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Content archived on 2024-05-29

Evidence-based policy for integrated control of forested river catchments in extreme rainfall and snowmelt

Final Report Summary - EPIC FORCE (Evidence-based policy for integrated control of forested river catchments in extreme rainfall and snowmelt)

The EPIC FORCE project aimed to clarify the forest impact on flood response for extreme rainfall and snowmelt events, thus developing science based policy recommendations for integrated forest and water resources management which would be relevant to the Latin American environment.

The prevailing scientific hypothesis, supported by data analysis and modelling applications, was that an increase in the flood magnitude would reduce the effect of land cover. Guidelines for integrated water and forest resources management recognising this effect had already been developed; however they emphasised in the role of forests in reducing the flood levels of more moderate events and in preventing soil erosion and sediment loads. The project demonstrated how an advance in scientific understanding of the phenomenon could also support improvements in management practices and policy formulations, affecting people and the environment in which they lived.

More specifically, the major objectives of this research initiative were to:
1. verify the abovementioned prevailing scientific hypothesis using a combination of model application and data analysis;
2. develop improved strategies for integrated forest and water management relevant to extreme events;
3. formulate evidence based policy recommendations for national agencies, the European Union and the World Bank by proposing improvements on existing national policies.

For the purpose of the analysis of EPIC FORCE, extreme events referred to significant rainfall that generated flood and caused damage over a certain acceptable level. This definition did not include low rainfall or lack of precipitation. A conceptual model was developed for the identification of different scales of flood events and the assessment of the associated requirement for management strategies for prevention and mitigation of damage. Both tropical and temperate rainforests were examined. The differences in available monitored information imposed the implementation of various data interpretation and exploitation approaches.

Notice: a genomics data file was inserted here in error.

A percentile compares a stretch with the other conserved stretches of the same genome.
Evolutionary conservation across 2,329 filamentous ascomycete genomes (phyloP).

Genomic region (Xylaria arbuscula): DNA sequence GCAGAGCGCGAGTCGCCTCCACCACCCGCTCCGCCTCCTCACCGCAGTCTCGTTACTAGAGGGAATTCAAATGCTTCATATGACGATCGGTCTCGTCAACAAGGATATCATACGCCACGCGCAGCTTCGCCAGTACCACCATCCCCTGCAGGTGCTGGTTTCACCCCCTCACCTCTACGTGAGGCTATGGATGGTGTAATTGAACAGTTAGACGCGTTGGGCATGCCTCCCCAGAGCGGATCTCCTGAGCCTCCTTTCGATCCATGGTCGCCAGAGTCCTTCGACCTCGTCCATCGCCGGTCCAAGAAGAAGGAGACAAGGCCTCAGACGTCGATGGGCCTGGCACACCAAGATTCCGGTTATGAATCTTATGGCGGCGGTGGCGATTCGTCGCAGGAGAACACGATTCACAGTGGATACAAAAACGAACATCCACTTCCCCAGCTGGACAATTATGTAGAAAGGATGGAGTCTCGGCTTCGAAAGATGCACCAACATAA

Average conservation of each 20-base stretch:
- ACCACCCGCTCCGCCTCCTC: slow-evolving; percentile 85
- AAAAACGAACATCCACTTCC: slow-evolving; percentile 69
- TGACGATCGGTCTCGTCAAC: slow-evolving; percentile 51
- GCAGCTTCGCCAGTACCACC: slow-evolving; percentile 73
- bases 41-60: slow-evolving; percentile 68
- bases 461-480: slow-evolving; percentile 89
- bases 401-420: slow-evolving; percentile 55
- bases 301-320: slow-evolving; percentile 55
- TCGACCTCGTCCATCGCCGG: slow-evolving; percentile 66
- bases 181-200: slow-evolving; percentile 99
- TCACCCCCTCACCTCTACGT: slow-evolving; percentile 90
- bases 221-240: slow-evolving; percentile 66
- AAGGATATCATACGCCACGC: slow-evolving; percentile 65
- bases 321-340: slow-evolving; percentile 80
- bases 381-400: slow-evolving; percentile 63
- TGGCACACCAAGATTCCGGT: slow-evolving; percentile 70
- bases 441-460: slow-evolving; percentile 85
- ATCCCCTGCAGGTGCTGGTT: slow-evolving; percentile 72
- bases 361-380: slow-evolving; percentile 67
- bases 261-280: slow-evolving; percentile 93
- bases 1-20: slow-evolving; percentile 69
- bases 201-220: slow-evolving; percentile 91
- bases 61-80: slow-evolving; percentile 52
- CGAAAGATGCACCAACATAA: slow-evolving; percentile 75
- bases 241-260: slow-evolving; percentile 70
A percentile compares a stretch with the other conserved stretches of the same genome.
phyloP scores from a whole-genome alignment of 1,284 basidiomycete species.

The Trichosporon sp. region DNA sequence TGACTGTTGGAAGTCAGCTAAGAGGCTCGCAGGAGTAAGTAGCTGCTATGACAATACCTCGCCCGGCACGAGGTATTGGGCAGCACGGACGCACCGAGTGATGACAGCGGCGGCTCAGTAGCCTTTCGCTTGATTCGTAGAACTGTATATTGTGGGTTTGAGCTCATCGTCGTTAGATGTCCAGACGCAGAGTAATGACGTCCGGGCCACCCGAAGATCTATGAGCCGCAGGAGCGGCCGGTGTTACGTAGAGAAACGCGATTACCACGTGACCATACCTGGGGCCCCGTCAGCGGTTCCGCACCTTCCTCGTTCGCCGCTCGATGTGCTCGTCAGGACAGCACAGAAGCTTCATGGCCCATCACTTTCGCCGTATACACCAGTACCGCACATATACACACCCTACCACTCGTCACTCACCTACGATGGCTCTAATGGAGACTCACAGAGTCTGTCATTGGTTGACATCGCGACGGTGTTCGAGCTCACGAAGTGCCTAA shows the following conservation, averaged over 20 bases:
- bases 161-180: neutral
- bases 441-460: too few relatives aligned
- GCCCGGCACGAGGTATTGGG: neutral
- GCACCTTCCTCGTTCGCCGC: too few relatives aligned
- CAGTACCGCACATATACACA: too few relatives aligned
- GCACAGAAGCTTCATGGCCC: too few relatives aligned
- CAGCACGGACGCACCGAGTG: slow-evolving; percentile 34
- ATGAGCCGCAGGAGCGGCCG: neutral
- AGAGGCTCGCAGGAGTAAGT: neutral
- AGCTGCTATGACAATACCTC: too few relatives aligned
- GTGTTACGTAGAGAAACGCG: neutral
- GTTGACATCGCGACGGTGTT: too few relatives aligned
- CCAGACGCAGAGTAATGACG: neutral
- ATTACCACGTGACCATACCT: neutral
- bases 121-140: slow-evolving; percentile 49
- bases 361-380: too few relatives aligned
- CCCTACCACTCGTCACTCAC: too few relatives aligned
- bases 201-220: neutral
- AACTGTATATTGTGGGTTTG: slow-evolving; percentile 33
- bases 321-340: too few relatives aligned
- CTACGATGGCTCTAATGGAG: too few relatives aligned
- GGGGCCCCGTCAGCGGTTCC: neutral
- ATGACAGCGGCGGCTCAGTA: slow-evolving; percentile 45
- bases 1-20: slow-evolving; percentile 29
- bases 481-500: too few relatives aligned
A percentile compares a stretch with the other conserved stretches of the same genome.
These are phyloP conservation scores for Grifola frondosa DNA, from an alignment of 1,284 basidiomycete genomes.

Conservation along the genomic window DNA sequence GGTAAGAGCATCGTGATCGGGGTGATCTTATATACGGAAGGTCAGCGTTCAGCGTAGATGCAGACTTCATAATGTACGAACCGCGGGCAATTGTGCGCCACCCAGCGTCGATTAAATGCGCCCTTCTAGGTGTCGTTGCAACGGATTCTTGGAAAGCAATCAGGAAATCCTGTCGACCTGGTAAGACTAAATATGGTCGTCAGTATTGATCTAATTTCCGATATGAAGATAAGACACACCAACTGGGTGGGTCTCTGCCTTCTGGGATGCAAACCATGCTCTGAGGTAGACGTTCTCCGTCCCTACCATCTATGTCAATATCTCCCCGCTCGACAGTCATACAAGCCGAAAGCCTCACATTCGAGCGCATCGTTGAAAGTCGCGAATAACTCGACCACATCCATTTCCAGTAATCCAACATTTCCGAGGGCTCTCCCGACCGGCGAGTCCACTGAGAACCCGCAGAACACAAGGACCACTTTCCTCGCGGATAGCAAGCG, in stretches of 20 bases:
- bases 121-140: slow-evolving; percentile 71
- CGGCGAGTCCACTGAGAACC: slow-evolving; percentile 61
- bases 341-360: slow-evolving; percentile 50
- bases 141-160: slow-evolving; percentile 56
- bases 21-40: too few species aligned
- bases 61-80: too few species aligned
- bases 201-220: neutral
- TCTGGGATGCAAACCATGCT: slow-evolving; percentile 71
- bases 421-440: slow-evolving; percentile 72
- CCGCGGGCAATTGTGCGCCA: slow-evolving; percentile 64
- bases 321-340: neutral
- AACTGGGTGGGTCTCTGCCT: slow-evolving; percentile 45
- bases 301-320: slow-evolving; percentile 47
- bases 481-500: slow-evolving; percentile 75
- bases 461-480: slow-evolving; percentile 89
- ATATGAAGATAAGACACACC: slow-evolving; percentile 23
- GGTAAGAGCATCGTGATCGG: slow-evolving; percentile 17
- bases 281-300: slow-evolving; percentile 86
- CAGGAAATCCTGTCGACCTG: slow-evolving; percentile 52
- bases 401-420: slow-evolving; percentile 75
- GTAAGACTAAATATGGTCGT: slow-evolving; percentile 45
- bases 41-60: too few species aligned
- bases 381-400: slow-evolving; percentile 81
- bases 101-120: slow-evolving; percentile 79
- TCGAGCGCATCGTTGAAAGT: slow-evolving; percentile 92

Simulations were run using a physically based, spatially distributed modelling system for flow and sediment transport which was implemented at catchment scales. The software included components for modelling vegetation interception and transpiration, snowmelt, overland flow, subsurface unsaturated and saturated flow, river and aquifer interactions and sediment yield, including inputs from landslides. The project also focussed on large woody debris management and developed several alternative best practice options, with particular relevance to the protection of downstream urban areas.

The developed guidelines were based on the concept that resources management should:
1. protect the catchment inhabitants against the impact of rainfall and snowmelt events;
2. provide optimal management options for water and soil resources in support of a sustainable way of life for the catchment inhabitants.

Particular emphasis was put on the analysis of institutional frameworks for managing extreme events and forest and water resources in a series of Latin American countries. Finally, the identification of achievable policy objectives and the development of links with key stakeholders were also critical for the project success.